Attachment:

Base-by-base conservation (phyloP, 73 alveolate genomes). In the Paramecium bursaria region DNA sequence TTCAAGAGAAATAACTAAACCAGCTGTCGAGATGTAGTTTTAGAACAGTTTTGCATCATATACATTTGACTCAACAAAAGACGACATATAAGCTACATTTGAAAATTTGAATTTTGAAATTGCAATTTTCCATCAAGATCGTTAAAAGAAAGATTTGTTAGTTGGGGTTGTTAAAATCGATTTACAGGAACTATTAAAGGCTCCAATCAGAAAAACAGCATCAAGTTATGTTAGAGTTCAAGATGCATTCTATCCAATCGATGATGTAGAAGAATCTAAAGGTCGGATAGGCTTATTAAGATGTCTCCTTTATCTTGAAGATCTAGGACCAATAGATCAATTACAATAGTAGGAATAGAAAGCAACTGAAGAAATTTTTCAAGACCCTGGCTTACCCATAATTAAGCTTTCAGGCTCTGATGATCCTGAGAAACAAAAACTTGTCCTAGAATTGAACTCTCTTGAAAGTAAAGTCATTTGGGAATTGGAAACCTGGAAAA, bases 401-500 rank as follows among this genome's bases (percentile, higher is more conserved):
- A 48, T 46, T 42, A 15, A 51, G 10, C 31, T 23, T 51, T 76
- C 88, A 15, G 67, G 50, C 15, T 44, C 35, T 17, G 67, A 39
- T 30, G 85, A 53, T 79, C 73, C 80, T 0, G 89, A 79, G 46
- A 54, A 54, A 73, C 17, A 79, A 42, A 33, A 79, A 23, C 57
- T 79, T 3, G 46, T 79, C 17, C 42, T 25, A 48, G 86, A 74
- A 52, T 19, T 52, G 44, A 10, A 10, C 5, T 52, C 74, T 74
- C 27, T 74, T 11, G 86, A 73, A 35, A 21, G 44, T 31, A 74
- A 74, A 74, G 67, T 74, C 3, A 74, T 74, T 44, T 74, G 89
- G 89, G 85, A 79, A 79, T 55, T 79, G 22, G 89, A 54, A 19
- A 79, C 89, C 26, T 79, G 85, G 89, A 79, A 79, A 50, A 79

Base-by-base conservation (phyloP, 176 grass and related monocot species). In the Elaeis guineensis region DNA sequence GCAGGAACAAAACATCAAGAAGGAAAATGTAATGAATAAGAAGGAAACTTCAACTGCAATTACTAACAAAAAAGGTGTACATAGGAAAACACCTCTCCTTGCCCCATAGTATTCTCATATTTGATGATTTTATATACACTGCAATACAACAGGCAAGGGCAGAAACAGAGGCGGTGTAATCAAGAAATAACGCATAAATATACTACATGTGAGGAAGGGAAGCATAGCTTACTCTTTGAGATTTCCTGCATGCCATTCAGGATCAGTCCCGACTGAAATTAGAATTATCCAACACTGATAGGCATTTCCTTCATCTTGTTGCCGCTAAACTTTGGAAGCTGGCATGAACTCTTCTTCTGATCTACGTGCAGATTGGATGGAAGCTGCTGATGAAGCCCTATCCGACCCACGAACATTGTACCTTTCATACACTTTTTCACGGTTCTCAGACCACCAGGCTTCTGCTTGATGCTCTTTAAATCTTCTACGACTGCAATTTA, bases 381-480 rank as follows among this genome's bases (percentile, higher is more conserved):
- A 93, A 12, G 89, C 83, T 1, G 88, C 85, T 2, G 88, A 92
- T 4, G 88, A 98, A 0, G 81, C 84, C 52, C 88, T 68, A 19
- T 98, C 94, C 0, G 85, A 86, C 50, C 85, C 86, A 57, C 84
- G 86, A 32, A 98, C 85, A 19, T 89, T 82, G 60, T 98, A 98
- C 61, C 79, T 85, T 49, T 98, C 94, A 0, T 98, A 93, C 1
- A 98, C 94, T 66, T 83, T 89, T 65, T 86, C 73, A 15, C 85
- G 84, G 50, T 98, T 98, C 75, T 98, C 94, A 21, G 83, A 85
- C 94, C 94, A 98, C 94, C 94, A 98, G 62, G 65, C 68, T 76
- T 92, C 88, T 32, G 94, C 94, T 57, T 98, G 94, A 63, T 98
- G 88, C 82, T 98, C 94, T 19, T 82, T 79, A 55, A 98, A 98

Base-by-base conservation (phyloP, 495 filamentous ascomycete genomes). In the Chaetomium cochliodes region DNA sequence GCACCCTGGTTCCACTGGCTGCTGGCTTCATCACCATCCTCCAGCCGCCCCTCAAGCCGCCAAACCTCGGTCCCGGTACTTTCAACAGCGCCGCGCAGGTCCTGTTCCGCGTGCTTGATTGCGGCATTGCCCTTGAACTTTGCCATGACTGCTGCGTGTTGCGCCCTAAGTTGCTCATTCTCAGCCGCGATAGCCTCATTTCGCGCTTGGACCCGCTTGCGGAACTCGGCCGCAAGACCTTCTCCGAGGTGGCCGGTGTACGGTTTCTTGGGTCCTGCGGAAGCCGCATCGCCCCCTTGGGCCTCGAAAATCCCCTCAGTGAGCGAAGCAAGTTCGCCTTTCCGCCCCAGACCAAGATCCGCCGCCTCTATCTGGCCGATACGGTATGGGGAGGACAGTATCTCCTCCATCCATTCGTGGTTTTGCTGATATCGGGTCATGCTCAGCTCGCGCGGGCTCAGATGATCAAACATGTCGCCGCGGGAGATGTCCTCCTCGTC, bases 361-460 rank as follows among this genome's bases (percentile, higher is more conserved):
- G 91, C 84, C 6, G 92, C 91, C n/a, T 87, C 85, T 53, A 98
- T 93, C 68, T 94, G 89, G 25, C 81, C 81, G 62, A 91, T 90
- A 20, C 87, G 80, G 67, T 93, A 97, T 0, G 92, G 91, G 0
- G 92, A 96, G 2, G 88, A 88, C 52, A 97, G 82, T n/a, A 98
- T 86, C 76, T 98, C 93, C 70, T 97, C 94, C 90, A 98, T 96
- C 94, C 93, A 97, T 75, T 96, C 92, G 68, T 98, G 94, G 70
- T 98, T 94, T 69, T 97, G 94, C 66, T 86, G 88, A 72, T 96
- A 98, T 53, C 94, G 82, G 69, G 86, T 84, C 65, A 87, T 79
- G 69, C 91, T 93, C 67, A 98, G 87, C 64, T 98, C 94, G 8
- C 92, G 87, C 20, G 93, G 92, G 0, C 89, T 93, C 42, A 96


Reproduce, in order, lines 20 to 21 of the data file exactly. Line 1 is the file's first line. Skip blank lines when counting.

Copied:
- C 94, C 94, A 98, C 94, C 94, A 98, G 62, G 65, C 68, T 76
- T 92, C 88, T 32, G 94, C 94, T 57, T 98, G 94, A 63, T 98